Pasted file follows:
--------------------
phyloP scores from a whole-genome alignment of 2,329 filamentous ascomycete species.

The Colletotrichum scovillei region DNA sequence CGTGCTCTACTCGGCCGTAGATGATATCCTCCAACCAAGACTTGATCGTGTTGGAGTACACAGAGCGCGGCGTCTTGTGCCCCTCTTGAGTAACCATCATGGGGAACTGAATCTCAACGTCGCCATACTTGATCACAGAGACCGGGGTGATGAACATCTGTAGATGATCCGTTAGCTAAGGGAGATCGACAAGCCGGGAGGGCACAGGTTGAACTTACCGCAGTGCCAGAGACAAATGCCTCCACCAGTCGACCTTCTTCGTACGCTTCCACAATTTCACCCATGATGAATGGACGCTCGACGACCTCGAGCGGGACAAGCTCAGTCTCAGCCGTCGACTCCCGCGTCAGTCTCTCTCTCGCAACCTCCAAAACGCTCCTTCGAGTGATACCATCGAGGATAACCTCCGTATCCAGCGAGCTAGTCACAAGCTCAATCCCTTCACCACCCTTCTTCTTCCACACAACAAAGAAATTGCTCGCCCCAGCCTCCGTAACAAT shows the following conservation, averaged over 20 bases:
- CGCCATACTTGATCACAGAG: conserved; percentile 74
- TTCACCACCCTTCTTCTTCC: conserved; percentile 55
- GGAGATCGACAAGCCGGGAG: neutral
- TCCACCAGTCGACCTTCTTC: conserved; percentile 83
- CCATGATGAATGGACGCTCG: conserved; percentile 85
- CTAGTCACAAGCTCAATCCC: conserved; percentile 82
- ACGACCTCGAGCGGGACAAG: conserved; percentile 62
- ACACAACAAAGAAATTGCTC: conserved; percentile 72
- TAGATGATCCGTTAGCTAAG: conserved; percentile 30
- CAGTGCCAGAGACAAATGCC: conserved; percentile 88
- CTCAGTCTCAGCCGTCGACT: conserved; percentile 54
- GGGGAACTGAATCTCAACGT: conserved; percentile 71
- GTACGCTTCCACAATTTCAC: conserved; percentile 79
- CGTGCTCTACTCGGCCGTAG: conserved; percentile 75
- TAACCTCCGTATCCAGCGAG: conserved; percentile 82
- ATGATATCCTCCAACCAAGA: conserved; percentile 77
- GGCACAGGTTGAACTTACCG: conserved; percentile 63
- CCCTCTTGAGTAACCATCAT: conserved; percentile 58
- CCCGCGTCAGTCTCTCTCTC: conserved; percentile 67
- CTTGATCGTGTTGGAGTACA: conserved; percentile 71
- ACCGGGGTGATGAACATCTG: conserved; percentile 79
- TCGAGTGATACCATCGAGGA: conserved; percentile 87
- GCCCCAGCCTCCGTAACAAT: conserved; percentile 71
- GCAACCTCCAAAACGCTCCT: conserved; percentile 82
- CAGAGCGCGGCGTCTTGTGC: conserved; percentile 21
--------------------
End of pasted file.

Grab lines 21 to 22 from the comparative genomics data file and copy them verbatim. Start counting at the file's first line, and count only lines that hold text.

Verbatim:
- CCCGCGTCAGTCTCTCTCTC: conserved; percentile 67
- CTTGATCGTGTTGGAGTACA: conserved; percentile 71